Support of Faith


Religious epistemologists
Religious epistemology
Religious epistemology is a broad label for any approach to epistemological questions from a religious perspective, or attempts to understand the epistemological issues that come from religious belief...

 have formulated and defended reasons for the rationality of accepting belief in God without the support of an argument. Some religious epistemologists hold that belief in God is more analogous to belief in a person than belief in a scientific hypothesis. Human relations demand trust and commitment. If belief in God is more like belief in other persons, then the trust that is appropriate to persons will be appropriate to God. American psychologist
Psychologist
Psychologist is a professional or academic title used by individuals who are either:* Clinical professionals who work with patients in a variety of therapeutic contexts .* Scientists conducting psychological research or teaching psychology in a college...

 and philosopher William James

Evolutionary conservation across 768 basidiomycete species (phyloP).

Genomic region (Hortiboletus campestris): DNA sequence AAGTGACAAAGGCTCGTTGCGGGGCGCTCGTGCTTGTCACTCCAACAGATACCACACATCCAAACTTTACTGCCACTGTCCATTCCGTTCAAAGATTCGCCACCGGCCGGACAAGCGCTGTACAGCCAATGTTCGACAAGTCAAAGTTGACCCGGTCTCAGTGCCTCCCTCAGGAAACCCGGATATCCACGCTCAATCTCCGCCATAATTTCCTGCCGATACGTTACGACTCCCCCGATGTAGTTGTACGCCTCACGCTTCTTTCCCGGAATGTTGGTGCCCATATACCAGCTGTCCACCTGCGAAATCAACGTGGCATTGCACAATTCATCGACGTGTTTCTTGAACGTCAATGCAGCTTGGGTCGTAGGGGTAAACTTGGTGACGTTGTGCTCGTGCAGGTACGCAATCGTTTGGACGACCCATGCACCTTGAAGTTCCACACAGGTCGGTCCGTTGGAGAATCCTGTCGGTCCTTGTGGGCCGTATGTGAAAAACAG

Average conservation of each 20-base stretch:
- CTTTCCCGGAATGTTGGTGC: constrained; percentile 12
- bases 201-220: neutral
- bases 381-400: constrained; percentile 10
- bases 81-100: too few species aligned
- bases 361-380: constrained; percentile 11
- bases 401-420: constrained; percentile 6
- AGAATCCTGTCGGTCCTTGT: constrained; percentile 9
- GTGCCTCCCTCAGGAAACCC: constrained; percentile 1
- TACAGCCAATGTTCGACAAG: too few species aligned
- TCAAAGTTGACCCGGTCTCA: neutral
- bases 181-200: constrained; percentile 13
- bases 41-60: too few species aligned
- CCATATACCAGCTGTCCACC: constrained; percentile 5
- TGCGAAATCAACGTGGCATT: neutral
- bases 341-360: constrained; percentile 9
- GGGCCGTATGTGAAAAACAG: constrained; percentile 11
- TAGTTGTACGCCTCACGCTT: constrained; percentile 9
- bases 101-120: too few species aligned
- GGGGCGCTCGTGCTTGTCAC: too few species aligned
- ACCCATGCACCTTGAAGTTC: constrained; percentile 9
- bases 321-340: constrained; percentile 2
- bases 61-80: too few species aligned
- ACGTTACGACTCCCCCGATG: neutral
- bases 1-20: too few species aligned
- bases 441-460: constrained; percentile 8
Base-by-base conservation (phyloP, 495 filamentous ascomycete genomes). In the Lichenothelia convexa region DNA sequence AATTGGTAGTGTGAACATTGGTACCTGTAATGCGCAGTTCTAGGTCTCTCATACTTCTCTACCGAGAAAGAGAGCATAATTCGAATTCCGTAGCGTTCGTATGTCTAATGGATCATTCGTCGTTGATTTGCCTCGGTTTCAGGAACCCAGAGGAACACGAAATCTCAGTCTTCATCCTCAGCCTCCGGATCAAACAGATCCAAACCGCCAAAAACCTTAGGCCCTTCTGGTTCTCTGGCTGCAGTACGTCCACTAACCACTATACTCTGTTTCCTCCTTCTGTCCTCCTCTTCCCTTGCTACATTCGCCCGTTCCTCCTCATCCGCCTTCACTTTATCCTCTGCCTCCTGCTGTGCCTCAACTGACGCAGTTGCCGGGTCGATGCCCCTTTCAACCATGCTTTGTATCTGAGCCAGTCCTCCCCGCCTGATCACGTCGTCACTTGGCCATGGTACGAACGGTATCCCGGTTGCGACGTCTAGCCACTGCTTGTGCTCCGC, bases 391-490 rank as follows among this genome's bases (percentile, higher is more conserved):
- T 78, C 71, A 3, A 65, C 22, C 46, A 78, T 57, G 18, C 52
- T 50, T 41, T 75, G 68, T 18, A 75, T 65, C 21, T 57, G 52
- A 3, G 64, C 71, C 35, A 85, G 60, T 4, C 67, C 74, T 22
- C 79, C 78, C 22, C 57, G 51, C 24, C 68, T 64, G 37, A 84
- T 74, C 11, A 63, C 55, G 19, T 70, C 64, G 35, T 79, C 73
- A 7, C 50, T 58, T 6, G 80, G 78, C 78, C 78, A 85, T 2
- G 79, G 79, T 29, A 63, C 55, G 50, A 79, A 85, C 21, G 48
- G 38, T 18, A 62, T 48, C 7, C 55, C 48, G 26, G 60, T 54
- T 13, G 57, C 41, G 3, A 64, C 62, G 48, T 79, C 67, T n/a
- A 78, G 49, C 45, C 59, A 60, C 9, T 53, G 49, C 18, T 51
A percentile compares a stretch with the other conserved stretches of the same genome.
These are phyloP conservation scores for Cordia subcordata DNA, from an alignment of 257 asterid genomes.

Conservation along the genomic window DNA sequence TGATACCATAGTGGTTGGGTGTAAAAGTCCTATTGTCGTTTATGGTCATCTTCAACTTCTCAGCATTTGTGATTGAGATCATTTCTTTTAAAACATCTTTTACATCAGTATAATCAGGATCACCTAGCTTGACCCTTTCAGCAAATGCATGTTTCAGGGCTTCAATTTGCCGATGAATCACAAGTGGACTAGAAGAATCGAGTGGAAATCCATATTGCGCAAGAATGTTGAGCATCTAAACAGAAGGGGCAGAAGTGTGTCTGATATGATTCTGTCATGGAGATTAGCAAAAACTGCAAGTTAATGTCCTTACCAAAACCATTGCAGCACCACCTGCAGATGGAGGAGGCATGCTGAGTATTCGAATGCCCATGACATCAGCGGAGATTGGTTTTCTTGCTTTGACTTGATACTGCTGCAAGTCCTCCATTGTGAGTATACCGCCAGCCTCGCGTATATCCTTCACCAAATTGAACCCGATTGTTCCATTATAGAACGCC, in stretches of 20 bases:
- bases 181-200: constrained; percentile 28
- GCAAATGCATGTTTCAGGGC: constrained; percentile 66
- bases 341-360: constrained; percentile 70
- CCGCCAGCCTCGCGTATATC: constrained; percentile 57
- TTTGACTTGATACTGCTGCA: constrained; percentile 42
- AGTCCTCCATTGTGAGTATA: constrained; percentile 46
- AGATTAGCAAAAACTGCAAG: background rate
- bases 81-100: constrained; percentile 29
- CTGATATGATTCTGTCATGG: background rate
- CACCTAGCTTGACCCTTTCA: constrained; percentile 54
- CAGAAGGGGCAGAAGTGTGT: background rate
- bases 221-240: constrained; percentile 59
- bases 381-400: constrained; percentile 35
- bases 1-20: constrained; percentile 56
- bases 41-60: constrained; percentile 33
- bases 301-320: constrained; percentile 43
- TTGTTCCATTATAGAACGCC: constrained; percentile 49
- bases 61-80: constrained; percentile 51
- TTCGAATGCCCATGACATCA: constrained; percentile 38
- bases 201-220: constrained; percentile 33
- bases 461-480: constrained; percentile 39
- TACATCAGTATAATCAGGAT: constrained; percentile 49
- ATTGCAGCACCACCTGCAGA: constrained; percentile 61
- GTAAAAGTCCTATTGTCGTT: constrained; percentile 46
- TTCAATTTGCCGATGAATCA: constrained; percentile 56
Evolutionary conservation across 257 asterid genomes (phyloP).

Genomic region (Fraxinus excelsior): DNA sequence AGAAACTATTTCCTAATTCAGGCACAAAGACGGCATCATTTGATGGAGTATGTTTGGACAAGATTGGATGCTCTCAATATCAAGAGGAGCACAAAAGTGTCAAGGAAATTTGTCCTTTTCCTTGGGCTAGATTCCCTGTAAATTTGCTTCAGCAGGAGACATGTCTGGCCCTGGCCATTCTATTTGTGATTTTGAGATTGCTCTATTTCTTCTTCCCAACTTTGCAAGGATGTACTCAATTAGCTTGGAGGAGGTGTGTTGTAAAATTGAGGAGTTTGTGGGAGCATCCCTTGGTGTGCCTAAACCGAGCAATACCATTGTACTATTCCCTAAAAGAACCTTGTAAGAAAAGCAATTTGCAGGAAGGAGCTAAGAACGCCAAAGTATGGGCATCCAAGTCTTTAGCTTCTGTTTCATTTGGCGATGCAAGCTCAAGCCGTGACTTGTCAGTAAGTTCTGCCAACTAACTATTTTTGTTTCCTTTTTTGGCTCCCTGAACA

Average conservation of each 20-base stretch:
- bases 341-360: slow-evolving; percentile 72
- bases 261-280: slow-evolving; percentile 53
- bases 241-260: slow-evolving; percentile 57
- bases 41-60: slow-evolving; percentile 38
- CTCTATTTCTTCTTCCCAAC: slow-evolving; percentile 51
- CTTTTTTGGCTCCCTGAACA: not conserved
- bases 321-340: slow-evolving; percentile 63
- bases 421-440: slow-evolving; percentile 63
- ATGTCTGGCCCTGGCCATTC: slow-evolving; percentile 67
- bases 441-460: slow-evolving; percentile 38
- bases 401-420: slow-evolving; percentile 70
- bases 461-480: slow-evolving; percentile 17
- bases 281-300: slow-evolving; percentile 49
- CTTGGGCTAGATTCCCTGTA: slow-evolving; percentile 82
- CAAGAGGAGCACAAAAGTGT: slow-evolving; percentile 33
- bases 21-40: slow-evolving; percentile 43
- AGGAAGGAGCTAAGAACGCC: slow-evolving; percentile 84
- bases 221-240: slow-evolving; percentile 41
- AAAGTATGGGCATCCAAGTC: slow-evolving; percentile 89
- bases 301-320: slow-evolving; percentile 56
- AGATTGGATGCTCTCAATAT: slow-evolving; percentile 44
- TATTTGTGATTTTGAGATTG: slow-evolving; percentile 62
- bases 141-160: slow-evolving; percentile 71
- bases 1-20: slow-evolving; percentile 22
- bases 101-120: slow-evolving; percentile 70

William James
William James was a pioneering American psychologist and philosopher who was trained as a physician. He wrote influential books on the young science of psychology, educational psychology, psychology of religious experience and mysticism, and on the philosophy of pragmatism...

 offers a similar argument in his lecture The Will to Believe. Foundationalism
Foundationalism
Foundationalism is any theory in epistemology that holds that beliefs are justified based on what are called basic beliefs . This position is intended to resolve the infinite regress problem in epistemology...

 is a view about the structure of justification or knowledge
Knowledge
Knowledge is a familiarity with someone or something unknown, which can include information, facts, descriptions, or skills acquired through experience or education. It can refer to the theoretical or practical understanding of a subject...

. Foundationalism holds that all knowledge and justified belief
Theory of justification
Theory of justification is a part of epistemology that attempts to understand the justification of propositions and beliefs. Epistemologists are concerned with various epistemic features of belief, which include the ideas of justification, warrant, rationality, and probability...

 are ultimately based upon what are called properly basic beliefs
Basic belief
Under the epistemological view called foundationalism, basic beliefs are the axioms of a belief system.Foundationalism holds that all beliefs must be justified in order to be believed...